Is The Market Bullish or Bearish?
The dairy industry is dealing with conflicting market fundamentals. On one hand, fundamentals are somewhat bearish as milk production grows, cow numbers rise, inventories increase, and processing plants push capacity leaving little or no room for expansion or production growth. On the other hand, continued farm liquidations, increased culling, and an extended period of low milk prices may eventually tighten milk supply. Domestic demand continues to hold well and increase with export growth doing very well. Thus, there are many milk price views, ideas and forecasts for the rest of the year.
Let’s break these apart and discuss each of these.
The fact that milk production continues to grow is just part of the dairy business. Historically, farms have increased production and expanded during periods of low milk prices. This is done for various reasons which could include bringing another family member into the operation. It could be the opportunity to purchase another farm. It could be in the 5-year or 10-year plan of the farm. Generally, lower prices move in cycles and do not last for an extended period of time. It is different this year as it is the third year of low milk prices which makes expansions or improvements very difficult. Yet, there are still those who are increasing milk production for the reasons stated above.
The other issue being faced currently is plant capacity. Farms need the O.K. from processing facilities before increasing milk production. However, as some farms exit the business, other farms are assuming their space at the processing plant. There have been reports of farms contacting other farms offering to purchase their “unofficial quota” at the processing facility creating a new phenomenon for the industry. I have not been able to confirm such a transaction has taken place, but it does put an interesting dynamic in the market.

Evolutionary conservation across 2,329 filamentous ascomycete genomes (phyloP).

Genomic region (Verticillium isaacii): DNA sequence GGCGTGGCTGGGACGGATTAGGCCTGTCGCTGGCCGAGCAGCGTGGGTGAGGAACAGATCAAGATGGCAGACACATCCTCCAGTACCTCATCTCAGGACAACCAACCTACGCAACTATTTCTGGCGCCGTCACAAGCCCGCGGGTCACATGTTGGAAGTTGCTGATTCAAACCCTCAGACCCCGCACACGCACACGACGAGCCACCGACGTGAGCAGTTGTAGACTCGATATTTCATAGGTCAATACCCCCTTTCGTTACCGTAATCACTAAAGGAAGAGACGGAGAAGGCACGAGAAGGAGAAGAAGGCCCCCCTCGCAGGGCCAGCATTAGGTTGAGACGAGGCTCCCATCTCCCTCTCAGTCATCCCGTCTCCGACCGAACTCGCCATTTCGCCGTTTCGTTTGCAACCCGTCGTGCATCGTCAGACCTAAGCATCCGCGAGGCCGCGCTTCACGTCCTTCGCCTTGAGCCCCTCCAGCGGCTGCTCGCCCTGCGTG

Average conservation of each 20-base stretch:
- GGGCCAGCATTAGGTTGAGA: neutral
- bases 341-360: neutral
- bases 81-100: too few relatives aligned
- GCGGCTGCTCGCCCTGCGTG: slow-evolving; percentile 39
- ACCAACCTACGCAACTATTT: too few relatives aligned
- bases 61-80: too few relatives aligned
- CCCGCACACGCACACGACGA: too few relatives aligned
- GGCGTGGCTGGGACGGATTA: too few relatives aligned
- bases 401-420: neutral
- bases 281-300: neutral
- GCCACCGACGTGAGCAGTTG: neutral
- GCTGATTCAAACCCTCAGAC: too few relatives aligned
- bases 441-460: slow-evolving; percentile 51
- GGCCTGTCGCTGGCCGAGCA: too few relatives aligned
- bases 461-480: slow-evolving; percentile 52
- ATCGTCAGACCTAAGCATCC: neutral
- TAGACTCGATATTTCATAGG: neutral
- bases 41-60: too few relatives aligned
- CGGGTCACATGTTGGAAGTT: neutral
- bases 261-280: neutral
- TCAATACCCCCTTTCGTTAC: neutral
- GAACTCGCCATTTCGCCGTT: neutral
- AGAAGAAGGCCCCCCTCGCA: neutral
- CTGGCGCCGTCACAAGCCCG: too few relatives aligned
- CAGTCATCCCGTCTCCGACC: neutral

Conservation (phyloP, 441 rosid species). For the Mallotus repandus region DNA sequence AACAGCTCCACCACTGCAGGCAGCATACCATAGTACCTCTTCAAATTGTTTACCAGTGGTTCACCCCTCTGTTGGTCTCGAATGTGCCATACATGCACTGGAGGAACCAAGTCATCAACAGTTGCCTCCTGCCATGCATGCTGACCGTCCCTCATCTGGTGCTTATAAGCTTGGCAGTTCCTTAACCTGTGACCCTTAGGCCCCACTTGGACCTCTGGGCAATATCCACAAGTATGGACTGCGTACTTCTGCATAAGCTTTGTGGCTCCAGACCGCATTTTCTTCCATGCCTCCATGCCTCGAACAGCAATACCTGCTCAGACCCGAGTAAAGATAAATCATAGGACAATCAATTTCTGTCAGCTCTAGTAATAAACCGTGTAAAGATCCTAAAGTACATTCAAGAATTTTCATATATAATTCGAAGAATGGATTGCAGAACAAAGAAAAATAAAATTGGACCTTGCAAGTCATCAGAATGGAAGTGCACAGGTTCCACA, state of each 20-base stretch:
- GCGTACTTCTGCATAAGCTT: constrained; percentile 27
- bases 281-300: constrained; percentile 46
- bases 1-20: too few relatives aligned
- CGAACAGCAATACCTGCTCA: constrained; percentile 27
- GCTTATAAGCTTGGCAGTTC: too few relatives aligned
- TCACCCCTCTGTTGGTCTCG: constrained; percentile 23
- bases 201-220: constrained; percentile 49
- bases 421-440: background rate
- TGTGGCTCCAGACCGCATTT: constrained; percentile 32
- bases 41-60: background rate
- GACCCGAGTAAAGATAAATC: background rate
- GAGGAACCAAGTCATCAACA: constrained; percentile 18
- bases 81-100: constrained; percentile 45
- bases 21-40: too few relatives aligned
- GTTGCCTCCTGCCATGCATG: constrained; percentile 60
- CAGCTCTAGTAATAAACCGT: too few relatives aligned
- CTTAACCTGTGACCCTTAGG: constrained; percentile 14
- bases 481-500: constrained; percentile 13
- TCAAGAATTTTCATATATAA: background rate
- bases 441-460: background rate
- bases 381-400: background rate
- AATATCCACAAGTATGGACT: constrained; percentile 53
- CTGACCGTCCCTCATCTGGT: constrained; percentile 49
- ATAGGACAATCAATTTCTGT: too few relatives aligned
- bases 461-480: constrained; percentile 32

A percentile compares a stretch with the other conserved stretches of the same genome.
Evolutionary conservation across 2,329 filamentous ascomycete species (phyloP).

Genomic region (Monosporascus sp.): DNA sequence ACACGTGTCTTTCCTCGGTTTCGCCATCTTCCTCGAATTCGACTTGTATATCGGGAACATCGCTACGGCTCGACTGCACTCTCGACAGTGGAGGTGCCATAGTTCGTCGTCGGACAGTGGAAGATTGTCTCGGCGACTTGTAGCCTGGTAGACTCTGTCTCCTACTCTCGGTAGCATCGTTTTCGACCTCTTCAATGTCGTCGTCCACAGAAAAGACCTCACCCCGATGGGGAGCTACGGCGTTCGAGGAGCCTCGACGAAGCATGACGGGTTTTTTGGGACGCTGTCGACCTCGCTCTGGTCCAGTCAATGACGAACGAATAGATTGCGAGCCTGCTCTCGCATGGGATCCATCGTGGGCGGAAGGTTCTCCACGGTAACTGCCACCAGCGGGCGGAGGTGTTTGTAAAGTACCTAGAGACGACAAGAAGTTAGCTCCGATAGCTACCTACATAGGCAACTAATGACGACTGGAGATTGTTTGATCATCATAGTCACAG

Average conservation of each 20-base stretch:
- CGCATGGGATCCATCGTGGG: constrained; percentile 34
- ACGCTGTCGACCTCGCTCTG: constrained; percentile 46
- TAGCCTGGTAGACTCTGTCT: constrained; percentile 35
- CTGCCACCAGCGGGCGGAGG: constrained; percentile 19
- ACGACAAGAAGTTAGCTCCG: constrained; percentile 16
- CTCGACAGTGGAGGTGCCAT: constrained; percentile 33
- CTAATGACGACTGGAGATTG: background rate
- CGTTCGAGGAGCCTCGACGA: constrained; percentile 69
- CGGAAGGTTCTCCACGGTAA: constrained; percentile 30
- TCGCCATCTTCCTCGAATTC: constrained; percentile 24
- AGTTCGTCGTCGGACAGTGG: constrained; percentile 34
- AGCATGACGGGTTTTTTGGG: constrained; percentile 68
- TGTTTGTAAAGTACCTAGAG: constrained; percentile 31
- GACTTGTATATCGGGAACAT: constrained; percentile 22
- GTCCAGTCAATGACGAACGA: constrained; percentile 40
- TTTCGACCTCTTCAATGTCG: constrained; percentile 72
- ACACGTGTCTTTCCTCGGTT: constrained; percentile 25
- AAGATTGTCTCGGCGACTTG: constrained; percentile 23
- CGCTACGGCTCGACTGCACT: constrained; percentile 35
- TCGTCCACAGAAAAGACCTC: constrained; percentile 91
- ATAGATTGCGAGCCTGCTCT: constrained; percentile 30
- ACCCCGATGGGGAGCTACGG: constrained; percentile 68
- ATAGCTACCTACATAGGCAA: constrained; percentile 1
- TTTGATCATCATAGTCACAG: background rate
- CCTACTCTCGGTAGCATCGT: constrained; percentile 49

Strong milk output continues to move to manufacturing as fluid milk demand remains flat to lower. The result is increasing dairy product production as seen on the February USDA Dairy Products report. Demand is strong and increasing, but inventories continue to grow indicating more is being produced than consumed. Many processing facilities are running near or at capacity with spring flush in varying stages depending on location.
Farms are exiting the business, but this has had little noticeable impact as of yet. If this continues, it will eventually result in cow numbers declining. However, it always takes a period of time before this will be evident. Continued low milk prices will eventually reach a point at which expansion will not take place.
Domestic demand continues to hold and increase, not for fluid milk, but for other dairy products. International demand continues to grow with February exports reaching a record high with 181,797 tons exported during the month. Cheese exports reached the highest level in eight months increasing 7% from February 2017. China increased their buying of cheese by 100% compared to a year ago. Butterfat exports increased 21%. Nonfat dry milk/skim milk powder exports increased 28% with dry whey exports up 7% from the year before. This certainly is good news that we hope continues. We can only hope China does not list dairy as a category on the tariff list as they are a large buyer of lactose, cheese, and dry whey.
Thus, the confusion of market direction continues and will continue for the rest of this year. We know this will all work itself out, but it is unclear how long it will take and how much the industry will change before it is all said and done.